Elk River Wind Farm
Flint Hills
Beaumont, Kansas

J.S. and S.W. Aber

Wind farms have developed rapidly in the early years of the 21st century in Kansas. Among these is the Elk River Wind Farm, located about six miles south of Beaumont in the southeastern corner of Butler County. One hundred wind turbines are situated on a prominent ridge in the Flint Hills, which forms the drainage divide between southeastern and south-central Kansas. This site is ideally located to catch wind from all directions.

The Elk River Wind Farm went into operation in Dec. 2005. It generates 150 megawatts of electricity, sufficient for 42,000 homes, for the Empire Electric Company's system, which is based in Joplin, Missouri. Each tower is 262 feet tall and blades are 125 feet long. Total height with a blade in the upright position is ~390 feet.

Ground views of wind turbines

Closeup portrait shots.

About half of the wind farm is located on the Ferrell Ranch, and the other half is on properties of four other landowners involving nearly 8000 acres in total. The wind farm hardly alters the traditional land use, which is cattle ranching on the tallgrass prairie along with oil production. Modern wind turbines are quite reliable; each operates autonomously with little need for human supervision. Still some repair and maintenance are necessary from time to time.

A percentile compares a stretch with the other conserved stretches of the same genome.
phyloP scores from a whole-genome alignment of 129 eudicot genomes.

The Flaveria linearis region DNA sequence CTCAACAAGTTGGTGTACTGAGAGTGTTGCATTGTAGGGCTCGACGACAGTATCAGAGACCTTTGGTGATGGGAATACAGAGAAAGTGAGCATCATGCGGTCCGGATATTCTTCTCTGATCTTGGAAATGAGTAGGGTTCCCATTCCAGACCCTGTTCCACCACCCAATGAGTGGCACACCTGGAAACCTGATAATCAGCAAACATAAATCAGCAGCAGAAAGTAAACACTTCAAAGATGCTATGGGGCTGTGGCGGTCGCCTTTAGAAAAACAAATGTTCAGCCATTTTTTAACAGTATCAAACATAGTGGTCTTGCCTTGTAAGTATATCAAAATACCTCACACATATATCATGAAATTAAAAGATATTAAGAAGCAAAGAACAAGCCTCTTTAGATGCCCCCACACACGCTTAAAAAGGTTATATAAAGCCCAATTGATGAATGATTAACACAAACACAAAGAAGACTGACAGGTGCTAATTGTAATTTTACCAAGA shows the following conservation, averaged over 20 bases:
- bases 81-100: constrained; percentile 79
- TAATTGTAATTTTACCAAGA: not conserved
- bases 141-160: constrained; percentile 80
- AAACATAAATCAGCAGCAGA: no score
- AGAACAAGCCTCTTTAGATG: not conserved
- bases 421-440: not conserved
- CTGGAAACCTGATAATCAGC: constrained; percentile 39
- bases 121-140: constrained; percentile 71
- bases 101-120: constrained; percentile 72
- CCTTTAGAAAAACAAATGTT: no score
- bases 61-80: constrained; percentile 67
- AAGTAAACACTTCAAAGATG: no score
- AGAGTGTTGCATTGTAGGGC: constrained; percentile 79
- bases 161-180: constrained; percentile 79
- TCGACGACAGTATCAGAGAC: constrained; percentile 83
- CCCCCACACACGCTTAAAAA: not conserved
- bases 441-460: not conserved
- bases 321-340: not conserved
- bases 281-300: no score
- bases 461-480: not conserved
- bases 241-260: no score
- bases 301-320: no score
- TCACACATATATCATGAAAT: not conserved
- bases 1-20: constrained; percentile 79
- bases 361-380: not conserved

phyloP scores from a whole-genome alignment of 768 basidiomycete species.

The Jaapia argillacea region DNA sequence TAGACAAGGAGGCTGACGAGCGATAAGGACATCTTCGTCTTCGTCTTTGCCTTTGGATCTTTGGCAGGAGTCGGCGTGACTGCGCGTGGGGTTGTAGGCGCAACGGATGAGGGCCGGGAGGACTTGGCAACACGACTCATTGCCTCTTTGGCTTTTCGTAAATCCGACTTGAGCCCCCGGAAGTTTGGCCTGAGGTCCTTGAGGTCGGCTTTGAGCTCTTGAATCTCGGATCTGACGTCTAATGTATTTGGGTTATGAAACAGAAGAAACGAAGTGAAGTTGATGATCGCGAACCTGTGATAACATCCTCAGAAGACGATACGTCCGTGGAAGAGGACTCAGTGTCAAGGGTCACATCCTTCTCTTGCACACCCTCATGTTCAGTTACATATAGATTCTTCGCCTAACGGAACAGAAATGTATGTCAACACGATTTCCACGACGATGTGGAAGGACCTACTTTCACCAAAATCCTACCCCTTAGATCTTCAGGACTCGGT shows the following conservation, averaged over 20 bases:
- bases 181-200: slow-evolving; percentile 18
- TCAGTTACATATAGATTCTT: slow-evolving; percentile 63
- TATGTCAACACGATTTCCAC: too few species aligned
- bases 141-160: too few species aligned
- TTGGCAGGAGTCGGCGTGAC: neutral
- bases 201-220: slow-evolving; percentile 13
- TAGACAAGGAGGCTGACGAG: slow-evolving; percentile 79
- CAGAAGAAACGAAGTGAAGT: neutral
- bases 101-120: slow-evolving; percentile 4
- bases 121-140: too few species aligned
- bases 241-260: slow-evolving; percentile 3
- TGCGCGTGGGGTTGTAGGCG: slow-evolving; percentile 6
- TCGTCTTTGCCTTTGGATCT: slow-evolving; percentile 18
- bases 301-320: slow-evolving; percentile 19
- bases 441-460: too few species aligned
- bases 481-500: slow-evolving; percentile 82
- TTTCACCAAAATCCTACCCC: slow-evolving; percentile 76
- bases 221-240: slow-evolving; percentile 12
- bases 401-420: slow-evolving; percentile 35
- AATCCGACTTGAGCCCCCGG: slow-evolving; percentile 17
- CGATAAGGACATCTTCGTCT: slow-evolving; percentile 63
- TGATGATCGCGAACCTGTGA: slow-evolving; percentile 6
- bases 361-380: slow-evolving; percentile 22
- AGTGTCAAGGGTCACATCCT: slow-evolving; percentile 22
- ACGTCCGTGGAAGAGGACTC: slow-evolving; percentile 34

Left: turbine shut down for repair or maintenance with large crane to left. Right: sign on gate. All our ground and kite aerial photography was conducted from public roads.

Our visit took place on Friday the 13th in November 2009. Broken cloud cover raced overhead with a strong south wind (15-25 mph) on the ground. We used a small delta kite to lift our Canon S70 camera rig. The kite was relatively stable in the gusty wind, but the camera rig swung quite a bit. Working from the side of a gravel road next to a barbed wire fence severely restricted our mobility on the ground.

Lighting varied rapidly between overcast and sunlit conditions. Best illumination appeared at brief intervals with sunlit foreground and cloudy background. In spite of the unlucky date and other limitations, we had some success with kite aerial photography.

Panoramic kite aerial photographs
All views looking northward

Lowest vantage point, ~200 feet.

Middle vantage point, ~300 feet.

Highest vantage point, ~400 feet.

Related sites

Text and images © J.S. and S.W. Aber

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Last update: Oct. 2010.